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Thursday, 18 February 1999
Page: 3259

Mr BILLSON (11:30 AM) —Mr Deputy Speaker, are you unhappy with my tie? I will pass on your thoughts to my wife. Quite frankly, she is a Greek goddess, and I am not brave enough not to wear it, Mr Deputy Speaker.

I compliment the previous speaker on her contribution. I also compliment the last speaker on the previous bill, the honourable member for Mitchell; we will all practise fruit fly trap for the rest of the day.

I am pleased to be able to talk in support of the Motor Vehicle Standards Amendment Bill 1998 . It brings together two areas of government policy that very much interest me. One is improving the performance of government, which this bill seeks to do by tidying up some of the administrative arrangements that support the implementation of these types of measures and by enabling the delegates of the minister to act on his behalf.

The second area that interests me is its contribution to Australia's greenhouse gas emissions effort. I will start with the latter point because I think it is worth reflecting on the importance of this measure in the context of the Prime Minister's 20 November 1997 statement on greenhouse issues, Safeguarding the future: Australia's response to climate change. The issues that were outlined in that statement by the Prime Minister were very comprehensive and were designed to deliver on Australia's commitments that have been entered into through the Kyoto process. Naturally, they are not binding at this stage because many of the member states have not gone through the formal ratification process, but it is a guide to the responsible approach the government will take into the future and in meeting our commitments in the future accounting periods under the Kyoto protocol.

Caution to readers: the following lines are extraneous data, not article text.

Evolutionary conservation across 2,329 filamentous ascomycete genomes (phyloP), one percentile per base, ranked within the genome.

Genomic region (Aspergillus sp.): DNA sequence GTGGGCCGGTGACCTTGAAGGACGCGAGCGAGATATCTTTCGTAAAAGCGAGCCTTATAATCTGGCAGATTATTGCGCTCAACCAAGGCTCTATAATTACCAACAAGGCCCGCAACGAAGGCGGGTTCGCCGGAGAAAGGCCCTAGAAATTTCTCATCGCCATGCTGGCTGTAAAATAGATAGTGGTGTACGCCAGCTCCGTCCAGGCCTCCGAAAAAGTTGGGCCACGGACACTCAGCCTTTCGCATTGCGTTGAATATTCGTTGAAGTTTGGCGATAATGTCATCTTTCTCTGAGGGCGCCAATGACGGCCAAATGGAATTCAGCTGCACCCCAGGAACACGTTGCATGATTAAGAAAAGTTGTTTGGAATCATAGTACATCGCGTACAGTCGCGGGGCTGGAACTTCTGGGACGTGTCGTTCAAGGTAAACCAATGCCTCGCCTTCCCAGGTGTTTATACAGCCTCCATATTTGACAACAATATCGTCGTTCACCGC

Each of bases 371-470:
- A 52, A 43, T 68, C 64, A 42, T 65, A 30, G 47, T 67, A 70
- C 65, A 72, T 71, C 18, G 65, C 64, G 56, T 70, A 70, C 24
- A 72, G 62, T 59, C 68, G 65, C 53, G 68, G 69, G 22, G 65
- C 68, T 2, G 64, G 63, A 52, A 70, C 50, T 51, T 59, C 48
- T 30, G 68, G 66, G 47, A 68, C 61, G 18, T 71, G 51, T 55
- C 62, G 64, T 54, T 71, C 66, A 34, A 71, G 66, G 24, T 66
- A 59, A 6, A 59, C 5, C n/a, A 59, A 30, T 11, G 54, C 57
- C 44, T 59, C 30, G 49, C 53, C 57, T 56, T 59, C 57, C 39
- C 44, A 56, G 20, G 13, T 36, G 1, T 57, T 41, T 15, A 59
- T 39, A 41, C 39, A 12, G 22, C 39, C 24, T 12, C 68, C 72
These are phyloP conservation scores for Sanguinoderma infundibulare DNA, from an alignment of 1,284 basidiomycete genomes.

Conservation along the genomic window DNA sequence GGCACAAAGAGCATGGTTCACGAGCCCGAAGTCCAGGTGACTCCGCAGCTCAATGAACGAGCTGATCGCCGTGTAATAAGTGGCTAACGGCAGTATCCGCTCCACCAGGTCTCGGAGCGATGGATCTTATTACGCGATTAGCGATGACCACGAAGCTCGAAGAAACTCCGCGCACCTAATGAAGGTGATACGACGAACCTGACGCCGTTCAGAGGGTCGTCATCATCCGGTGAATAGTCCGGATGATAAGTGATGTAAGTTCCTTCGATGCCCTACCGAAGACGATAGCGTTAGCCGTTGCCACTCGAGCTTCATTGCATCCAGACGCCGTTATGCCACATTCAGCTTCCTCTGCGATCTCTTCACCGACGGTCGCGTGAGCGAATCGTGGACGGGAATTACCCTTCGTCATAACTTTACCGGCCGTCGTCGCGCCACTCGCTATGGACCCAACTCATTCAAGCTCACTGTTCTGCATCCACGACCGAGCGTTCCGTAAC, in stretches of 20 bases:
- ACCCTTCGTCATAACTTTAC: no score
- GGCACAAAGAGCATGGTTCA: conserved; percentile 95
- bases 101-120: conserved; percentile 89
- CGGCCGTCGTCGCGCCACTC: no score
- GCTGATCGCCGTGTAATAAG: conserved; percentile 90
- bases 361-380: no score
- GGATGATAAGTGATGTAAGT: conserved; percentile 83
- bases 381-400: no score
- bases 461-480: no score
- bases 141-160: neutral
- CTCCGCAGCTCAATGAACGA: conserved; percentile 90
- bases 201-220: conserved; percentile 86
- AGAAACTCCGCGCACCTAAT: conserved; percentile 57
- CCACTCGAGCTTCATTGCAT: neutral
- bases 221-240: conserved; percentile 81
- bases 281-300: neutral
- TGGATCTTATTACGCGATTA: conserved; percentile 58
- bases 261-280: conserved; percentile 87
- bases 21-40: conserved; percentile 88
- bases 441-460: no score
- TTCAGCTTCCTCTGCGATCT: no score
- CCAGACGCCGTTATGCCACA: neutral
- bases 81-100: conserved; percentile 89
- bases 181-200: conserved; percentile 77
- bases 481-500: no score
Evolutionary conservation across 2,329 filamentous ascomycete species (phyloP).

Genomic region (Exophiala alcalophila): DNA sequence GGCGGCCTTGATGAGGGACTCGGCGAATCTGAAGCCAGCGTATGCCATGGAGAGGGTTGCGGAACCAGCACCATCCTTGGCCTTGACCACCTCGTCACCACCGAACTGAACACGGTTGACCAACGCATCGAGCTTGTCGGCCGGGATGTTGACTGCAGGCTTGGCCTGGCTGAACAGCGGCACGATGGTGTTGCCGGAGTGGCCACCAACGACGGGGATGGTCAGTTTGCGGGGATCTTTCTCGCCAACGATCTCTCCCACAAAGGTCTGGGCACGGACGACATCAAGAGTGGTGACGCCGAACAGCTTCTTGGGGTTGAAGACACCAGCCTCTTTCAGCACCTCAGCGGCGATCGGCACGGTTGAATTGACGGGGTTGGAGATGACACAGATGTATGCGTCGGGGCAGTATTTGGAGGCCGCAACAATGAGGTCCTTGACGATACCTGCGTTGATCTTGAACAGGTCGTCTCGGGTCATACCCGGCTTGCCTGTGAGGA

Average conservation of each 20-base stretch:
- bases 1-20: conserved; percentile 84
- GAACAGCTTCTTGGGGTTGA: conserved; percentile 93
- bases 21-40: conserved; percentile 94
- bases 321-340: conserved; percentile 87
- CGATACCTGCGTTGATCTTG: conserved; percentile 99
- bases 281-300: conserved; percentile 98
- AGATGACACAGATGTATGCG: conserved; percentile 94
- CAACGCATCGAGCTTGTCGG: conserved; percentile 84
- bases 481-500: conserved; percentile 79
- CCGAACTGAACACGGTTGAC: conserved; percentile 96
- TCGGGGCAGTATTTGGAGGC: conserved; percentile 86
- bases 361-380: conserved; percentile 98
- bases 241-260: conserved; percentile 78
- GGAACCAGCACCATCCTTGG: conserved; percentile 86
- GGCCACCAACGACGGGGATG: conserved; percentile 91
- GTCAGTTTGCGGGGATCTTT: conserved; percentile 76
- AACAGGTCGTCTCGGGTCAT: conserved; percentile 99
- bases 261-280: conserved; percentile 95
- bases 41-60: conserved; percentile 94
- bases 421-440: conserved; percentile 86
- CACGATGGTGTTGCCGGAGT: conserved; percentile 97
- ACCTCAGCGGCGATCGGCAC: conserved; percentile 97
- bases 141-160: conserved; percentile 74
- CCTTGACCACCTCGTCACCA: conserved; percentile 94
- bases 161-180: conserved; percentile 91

What I like about this particular measure is that it is something we can all get behind. The member for Dickson spoke about individuals wanting to do something in this area and I concur with those remarks. We have seen in areas like recycling and in other conservation and environment related areas of concern that the ordinary citizen wants to do their bit. They want to be able to make a small contribution towards a national or international effort to address some of these environmental concerns. With recycling, we have probably been killed with people's enthusiasm to get involved, as the downstream processing of some of the products that are available for recycling has not quite kept pace with the supplies of recyclable products that Australian consumers are putting back into the waste management system. In this example, though, it is a chance for individual consumers to make some choices about their behaviour and how it will impact on emissions from Australia. This measure tools up consumers with information that will enable them to make some choices about which vehicles to buy into the future under a reliable set of reporting arrangements embraced as a standard.